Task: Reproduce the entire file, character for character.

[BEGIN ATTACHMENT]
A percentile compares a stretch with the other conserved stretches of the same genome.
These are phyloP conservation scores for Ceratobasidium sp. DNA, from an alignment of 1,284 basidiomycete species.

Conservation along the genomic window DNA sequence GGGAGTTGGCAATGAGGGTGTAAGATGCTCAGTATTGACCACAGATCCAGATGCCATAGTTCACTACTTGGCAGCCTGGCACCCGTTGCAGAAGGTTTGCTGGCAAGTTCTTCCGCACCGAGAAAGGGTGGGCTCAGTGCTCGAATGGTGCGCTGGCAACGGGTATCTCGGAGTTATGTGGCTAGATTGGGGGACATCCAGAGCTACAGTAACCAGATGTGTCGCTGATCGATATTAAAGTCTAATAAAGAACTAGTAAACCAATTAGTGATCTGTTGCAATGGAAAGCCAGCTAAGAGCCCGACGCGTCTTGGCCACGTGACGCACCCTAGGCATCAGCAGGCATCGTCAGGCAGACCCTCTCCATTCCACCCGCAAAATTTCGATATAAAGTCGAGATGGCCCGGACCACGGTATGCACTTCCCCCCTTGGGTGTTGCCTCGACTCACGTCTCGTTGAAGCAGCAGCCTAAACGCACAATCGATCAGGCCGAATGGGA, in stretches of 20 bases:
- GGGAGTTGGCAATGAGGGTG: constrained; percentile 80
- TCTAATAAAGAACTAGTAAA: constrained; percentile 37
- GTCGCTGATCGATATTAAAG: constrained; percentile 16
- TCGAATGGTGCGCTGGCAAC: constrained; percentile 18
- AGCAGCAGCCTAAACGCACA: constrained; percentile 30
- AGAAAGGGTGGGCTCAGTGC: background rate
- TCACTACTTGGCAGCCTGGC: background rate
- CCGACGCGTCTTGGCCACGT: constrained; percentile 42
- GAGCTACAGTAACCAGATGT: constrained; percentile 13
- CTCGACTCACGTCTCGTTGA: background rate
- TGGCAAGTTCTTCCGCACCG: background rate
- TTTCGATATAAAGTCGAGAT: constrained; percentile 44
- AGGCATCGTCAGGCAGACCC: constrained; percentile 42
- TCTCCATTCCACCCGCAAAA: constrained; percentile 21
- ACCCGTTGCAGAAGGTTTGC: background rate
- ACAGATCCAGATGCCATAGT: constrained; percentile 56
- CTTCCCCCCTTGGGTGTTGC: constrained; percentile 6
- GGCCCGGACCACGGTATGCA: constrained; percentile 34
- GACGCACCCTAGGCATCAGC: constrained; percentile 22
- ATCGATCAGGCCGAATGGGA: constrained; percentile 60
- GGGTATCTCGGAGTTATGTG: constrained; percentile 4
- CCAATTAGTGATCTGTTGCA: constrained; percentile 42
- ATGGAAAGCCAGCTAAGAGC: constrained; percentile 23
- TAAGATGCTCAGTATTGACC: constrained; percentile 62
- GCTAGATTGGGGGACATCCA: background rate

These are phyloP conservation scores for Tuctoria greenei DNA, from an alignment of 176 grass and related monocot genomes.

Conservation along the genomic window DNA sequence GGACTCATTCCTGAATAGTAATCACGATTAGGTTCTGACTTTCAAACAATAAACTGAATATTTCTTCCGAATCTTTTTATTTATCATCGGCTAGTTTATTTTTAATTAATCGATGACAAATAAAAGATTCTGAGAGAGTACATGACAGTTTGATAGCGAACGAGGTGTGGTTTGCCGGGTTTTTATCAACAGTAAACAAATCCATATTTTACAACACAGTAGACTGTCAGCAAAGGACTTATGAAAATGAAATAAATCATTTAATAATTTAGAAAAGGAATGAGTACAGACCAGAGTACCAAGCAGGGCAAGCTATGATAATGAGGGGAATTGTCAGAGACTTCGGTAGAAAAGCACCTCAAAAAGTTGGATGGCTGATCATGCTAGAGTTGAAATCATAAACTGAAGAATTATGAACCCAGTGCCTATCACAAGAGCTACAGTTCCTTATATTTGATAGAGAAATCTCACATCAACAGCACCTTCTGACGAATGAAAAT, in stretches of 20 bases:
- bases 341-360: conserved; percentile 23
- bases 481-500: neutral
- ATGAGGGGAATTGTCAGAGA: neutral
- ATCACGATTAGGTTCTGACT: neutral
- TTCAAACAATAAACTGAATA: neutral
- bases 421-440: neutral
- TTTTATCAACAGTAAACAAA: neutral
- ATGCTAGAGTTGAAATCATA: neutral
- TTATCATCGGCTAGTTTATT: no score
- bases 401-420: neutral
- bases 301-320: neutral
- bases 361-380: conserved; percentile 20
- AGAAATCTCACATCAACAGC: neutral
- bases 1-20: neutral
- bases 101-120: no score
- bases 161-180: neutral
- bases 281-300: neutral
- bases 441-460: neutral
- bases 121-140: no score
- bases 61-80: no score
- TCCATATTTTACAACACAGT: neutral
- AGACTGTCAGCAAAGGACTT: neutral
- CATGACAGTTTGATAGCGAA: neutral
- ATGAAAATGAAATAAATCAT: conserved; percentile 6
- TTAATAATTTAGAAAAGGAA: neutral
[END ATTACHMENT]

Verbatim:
A percentile compares a stretch with the other conserved stretches of the same genome.
These are phyloP conservation scores for Ceratobasidium sp. DNA, from an alignment of 1,284 basidiomycete species.

Conservation along the genomic window DNA sequence GGGAGTTGGCAATGAGGGTGTAAGATGCTCAGTATTGACCACAGATCCAGATGCCATAGTTCACTACTTGGCAGCCTGGCACCCGTTGCAGAAGGTTTGCTGGCAAGTTCTTCCGCACCGAGAAAGGGTGGGCTCAGTGCTCGAATGGTGCGCTGGCAACGGGTATCTCGGAGTTATGTGGCTAGATTGGGGGACATCCAGAGCTACAGTAACCAGATGTGTCGCTGATCGATATTAAAGTCTAATAAAGAACTAGTAAACCAATTAGTGATCTGTTGCAATGGAAAGCCAGCTAAGAGCCCGACGCGTCTTGGCCACGTGACGCACCCTAGGCATCAGCAGGCATCGTCAGGCAGACCCTCTCCATTCCACCCGCAAAATTTCGATATAAAGTCGAGATGGCCCGGACCACGGTATGCACTTCCCCCCTTGGGTGTTGCCTCGACTCACGTCTCGTTGAAGCAGCAGCCTAAACGCACAATCGATCAGGCCGAATGGGA, in stretches of 20 bases:
- GGGAGTTGGCAATGAGGGTG: constrained; percentile 80
- TCTAATAAAGAACTAGTAAA: constrained; percentile 37
- GTCGCTGATCGATATTAAAG: constrained; percentile 16
- TCGAATGGTGCGCTGGCAAC: constrained; percentile 18
- AGCAGCAGCCTAAACGCACA: constrained; percentile 30
- AGAAAGGGTGGGCTCAGTGC: background rate
- TCACTACTTGGCAGCCTGGC: background rate
- CCGACGCGTCTTGGCCACGT: constrained; percentile 42
- GAGCTACAGTAACCAGATGT: constrained; percentile 13
- CTCGACTCACGTCTCGTTGA: background rate
- TGGCAAGTTCTTCCGCACCG: background rate
- TTTCGATATAAAGTCGAGAT: constrained; percentile 44
- AGGCATCGTCAGGCAGACCC: constrained; percentile 42
- TCTCCATTCCACCCGCAAAA: constrained; percentile 21
- ACCCGTTGCAGAAGGTTTGC: background rate
- ACAGATCCAGATGCCATAGT: constrained; percentile 56
- CTTCCCCCCTTGGGTGTTGC: constrained; percentile 6
- GGCCCGGACCACGGTATGCA: constrained; percentile 34
- GACGCACCCTAGGCATCAGC: constrained; percentile 22
- ATCGATCAGGCCGAATGGGA: constrained; percentile 60
- GGGTATCTCGGAGTTATGTG: constrained; percentile 4
- CCAATTAGTGATCTGTTGCA: constrained; percentile 42
- ATGGAAAGCCAGCTAAGAGC: constrained; percentile 23
- TAAGATGCTCAGTATTGACC: constrained; percentile 62
- GCTAGATTGGGGGACATCCA: background rate

These are phyloP conservation scores for Tuctoria greenei DNA, from an alignment of 176 grass and related monocot genomes.

Conservation along the genomic window DNA sequence GGACTCATTCCTGAATAGTAATCACGATTAGGTTCTGACTTTCAAACAATAAACTGAATATTTCTTCCGAATCTTTTTATTTATCATCGGCTAGTTTATTTTTAATTAATCGATGACAAATAAAAGATTCTGAGAGAGTACATGACAGTTTGATAGCGAACGAGGTGTGGTTTGCCGGGTTTTTATCAACAGTAAACAAATCCATATTTTACAACACAGTAGACTGTCAGCAAAGGACTTATGAAAATGAAATAAATCATTTAATAATTTAGAAAAGGAATGAGTACAGACCAGAGTACCAAGCAGGGCAAGCTATGATAATGAGGGGAATTGTCAGAGACTTCGGTAGAAAAGCACCTCAAAAAGTTGGATGGCTGATCATGCTAGAGTTGAAATCATAAACTGAAGAATTATGAACCCAGTGCCTATCACAAGAGCTACAGTTCCTTATATTTGATAGAGAAATCTCACATCAACAGCACCTTCTGACGAATGAAAAT, in stretches of 20 bases:
- bases 341-360: conserved; percentile 23
- bases 481-500: neutral
- ATGAGGGGAATTGTCAGAGA: neutral
- ATCACGATTAGGTTCTGACT: neutral
- TTCAAACAATAAACTGAATA: neutral
- bases 421-440: neutral
- TTTTATCAACAGTAAACAAA: neutral
- ATGCTAGAGTTGAAATCATA: neutral
- TTATCATCGGCTAGTTTATT: no score
- bases 401-420: neutral
- bases 301-320: neutral
- bases 361-380: conserved; percentile 20
- AGAAATCTCACATCAACAGC: neutral
- bases 1-20: neutral
- bases 101-120: no score
- bases 161-180: neutral
- bases 281-300: neutral
- bases 441-460: neutral
- bases 121-140: no score
- bases 61-80: no score
- TCCATATTTTACAACACAGT: neutral
- AGACTGTCAGCAAAGGACTT: neutral
- CATGACAGTTTGATAGCGAA: neutral
- ATGAAAATGAAATAAATCAT: conserved; percentile 6
- TTAATAATTTAGAAAAGGAA: neutral